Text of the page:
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In two weeks, on February 2nd, the eyes of the world will focus on Punxsutawney, Penn., and the trials and tribulations of Punxsutawney Phil, the world famous groundhog. If Phil sees his shadow, we get six more weeks of winter. If he doesn’t, spring is just around the corner.
This week, as fourth quarter earnings reports reach their peak, a similar process is under way. Do the earnings reports mean that winter’s economic slowdown is going to stick around? Or is a spring-like prosperity just around the corner?
Who truly knows what the groundhog thinks of this process, but we’ve been looking at some of the positive corporate earnings reports released this week for a sign that this time around, the economic frost is really going to melt.
For example, several of the companies that beat Street forecasts inhabit industry sectors that enjoyed rapid growth when the economy was running at a fever pitch in late 1999 and early 2000. Maybe they’re coming back.
Another positive sign was Intel’s statement included in its fourth quarter earnings announcement that its capital expenses will total $7.5 billion this year.
“Intel has such a strong balance sheet that they’re using this difficult market environment to up the ante against their competitors,” says Heather O’Loughlin, a technology analyst with Boston’s State Street Global Advisors.
The news about Intel’s higher budget should be welcome to businesses dependent upon the semiconductor sector. It’s worth noting that chip-equipment supplier Novellus Systems was among the firms that beat earnings forecasts this week. Unfortunately, the news in that sector wasn’t uniformly good. Teradyne, which makes chip-testing equipment, reported earnings that fell short of Street forecasts.
But network equipment maker Juniper Networks, and optical-chip manufacturer Applied Micro Circuits also beat Street forecasts. Juniper makes switchers and routers for fiber optic networks and has steadily gained market share at the expense of Cisco Systems. Meanwhile, Applied Micro Circuits makes semiconductors for high-speed, fiber-optic networks, and the company’s products have been hot commodities this past year.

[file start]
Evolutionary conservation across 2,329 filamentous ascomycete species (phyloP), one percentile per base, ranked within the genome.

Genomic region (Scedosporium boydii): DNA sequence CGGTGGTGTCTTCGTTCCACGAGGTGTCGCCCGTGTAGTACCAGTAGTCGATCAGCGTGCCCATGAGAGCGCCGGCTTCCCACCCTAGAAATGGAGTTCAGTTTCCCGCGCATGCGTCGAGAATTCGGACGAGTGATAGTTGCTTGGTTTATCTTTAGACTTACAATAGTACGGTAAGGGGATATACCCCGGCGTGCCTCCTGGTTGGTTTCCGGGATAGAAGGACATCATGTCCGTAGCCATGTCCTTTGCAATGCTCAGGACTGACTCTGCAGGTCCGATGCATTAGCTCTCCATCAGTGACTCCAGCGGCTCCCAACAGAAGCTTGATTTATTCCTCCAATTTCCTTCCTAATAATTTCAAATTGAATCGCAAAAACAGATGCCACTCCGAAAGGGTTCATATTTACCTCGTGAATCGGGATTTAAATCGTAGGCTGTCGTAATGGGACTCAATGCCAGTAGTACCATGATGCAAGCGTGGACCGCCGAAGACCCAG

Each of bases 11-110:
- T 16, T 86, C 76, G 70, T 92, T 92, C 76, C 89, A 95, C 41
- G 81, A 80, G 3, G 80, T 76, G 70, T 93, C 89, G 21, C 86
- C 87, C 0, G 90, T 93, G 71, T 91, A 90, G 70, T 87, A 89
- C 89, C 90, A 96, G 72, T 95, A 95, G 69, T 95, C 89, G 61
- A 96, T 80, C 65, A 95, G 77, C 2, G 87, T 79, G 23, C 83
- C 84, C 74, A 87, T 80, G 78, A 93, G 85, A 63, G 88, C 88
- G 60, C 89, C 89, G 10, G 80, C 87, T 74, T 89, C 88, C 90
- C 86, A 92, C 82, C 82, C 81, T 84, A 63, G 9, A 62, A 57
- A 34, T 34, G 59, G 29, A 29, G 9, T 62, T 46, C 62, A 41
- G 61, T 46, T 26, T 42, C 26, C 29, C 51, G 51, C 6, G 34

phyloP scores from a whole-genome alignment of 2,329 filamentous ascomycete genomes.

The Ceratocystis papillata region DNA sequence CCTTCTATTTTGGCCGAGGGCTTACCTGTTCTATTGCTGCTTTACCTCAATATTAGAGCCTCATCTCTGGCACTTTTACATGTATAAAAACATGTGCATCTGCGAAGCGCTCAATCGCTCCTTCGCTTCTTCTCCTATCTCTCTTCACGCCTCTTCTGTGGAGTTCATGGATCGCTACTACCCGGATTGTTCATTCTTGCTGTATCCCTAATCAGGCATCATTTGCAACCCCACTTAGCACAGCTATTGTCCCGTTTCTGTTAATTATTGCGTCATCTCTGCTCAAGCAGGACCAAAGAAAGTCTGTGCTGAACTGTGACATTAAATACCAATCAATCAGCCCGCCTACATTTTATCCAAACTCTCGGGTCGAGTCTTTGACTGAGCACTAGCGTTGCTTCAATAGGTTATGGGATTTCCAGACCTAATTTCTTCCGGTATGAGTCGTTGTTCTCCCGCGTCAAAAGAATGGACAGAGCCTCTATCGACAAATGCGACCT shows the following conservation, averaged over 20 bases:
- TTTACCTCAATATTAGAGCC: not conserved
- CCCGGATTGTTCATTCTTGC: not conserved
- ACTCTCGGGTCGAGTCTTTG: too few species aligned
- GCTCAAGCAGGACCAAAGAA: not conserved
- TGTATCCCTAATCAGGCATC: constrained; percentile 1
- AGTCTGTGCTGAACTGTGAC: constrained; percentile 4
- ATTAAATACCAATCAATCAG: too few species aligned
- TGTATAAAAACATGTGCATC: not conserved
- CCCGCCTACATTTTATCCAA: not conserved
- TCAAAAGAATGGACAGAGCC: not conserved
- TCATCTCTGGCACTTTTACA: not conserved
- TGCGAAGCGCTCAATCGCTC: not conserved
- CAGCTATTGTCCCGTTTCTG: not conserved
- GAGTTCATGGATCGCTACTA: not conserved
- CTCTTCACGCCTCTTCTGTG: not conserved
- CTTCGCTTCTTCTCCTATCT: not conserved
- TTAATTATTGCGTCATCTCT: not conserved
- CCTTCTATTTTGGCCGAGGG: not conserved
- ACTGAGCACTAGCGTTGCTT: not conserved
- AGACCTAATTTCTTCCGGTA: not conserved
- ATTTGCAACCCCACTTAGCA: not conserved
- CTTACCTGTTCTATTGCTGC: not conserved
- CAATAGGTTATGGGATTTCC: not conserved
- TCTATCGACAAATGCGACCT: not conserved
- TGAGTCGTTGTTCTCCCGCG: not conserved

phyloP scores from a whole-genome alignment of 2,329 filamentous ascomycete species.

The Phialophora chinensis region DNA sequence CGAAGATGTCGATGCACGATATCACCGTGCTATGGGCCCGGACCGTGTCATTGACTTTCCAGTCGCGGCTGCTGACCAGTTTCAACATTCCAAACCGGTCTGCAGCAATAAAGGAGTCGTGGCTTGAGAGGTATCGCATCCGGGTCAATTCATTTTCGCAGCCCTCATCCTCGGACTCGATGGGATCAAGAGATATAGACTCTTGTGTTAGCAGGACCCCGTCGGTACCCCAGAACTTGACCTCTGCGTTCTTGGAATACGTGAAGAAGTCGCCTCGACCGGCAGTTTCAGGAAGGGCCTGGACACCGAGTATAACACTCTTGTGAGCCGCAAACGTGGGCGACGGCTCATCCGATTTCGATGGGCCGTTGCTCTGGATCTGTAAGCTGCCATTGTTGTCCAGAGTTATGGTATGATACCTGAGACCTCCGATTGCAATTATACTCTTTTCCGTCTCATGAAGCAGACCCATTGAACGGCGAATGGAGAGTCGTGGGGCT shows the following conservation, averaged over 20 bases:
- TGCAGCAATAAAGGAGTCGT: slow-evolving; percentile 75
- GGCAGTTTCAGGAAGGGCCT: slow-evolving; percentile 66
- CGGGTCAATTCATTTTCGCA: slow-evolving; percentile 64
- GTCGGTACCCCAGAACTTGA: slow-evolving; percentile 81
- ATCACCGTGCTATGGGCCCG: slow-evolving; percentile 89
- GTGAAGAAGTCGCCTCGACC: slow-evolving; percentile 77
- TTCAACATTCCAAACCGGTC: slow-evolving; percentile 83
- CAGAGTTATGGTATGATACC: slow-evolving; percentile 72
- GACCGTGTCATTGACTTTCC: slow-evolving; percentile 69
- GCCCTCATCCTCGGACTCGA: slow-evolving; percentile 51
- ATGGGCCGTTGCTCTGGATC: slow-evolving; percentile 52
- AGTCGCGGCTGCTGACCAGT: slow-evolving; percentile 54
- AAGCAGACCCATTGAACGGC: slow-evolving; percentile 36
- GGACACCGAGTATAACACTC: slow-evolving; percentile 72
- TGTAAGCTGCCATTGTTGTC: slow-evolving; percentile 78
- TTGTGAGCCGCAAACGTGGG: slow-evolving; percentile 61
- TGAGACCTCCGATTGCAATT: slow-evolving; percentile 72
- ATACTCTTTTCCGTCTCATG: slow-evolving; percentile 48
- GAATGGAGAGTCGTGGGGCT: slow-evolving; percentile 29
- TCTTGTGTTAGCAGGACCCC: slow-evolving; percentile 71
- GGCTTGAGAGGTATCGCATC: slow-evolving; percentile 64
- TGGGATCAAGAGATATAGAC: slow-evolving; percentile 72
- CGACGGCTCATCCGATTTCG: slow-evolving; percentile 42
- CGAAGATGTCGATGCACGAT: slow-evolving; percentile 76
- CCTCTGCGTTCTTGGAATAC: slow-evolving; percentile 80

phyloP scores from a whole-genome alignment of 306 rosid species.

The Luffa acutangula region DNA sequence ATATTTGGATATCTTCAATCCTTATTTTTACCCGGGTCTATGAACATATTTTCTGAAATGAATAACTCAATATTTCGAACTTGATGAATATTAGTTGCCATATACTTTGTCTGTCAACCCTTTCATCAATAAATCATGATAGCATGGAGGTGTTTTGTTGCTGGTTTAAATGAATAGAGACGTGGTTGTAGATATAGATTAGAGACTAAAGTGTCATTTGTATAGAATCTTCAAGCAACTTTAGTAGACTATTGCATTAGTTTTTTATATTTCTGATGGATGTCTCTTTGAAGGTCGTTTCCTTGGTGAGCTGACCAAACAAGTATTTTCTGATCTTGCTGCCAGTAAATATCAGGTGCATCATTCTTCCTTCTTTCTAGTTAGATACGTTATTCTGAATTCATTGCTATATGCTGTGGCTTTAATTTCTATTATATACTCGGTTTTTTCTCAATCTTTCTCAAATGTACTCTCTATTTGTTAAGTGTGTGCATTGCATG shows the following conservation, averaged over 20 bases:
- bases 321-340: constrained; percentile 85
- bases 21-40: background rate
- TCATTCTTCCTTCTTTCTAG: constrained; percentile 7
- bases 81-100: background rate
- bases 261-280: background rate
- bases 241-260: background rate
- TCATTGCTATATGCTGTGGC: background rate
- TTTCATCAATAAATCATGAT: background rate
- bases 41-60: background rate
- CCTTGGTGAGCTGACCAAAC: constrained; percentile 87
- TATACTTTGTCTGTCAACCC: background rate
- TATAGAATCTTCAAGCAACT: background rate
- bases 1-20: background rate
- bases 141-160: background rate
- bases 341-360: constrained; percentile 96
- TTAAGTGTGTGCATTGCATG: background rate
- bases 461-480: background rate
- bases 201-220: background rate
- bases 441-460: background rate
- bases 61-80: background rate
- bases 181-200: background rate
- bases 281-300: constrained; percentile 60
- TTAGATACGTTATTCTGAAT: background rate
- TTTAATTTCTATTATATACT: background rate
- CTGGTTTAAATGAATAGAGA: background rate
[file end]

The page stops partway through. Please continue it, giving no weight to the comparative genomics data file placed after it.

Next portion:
Obviously, the lesson of the last eight months is that no company is immune to a broad slowdown. But if this week’s earnings results bear a message it’s that the economy is still growing in the sectors that are building its technology infrastructure. The new technology infrastructure will serve as a springboard not only for the next generation of the Internet, but an eventual economic recovery. But is that recovery upon us yet?
Unfortunately, O’Loughlin says the good earnings news from the fourth quarter isn’t proof that the worst is over. She didn’t think the economy bottomed out last year. In fact, she’s most worried about the first and second quarter and isn’t expecting a rebound until the second half at the earliest.
“I do not believe the worst is over,” she says. “IT spending could decelerate year-over- year.”
The vicious spiral that sucked in the dot-coms last summer has spread, O’Loughlin says. Once the dot-coms either went belly up or reined in their ambitious plans, their clicks-and-mortar rivals among the Old Economy retailers curtailed their tech spending, too. Since this trend is still being played out, O’Loughlin fears that the full force of the cutbacks won’t be evident until second quarter results are reported six months from now.
O’Loughlin describes the process as an arms race in reverse. Since dot-com tech budgets have shriveled, traditional retailers don’t need to spend so freely on technology either.
The slowdown in consumer spending is adding to the urgency of cutting IT budgets. Besides retailers, other consumer-sensitive sectors, such as autos and financial services, are also reining in their IT spending, and sooner or later that slowdown will take its toll on even the highest fliers in the tech sector.
The one wild card is the Fed and the interest rate policy the Federal Open Market Committee sets when it meets on January 30 and 31. A continued easing in interest rates could spur more consumer spending and re-ignite tech spending in the tech budgets among the sectors most sensitive to interest rates, such as financial services and retailing.
“Fed policy is critical here,” she says. “But we’re not out of the woods.”
Nor can we take our spring wardrobes out of the closet.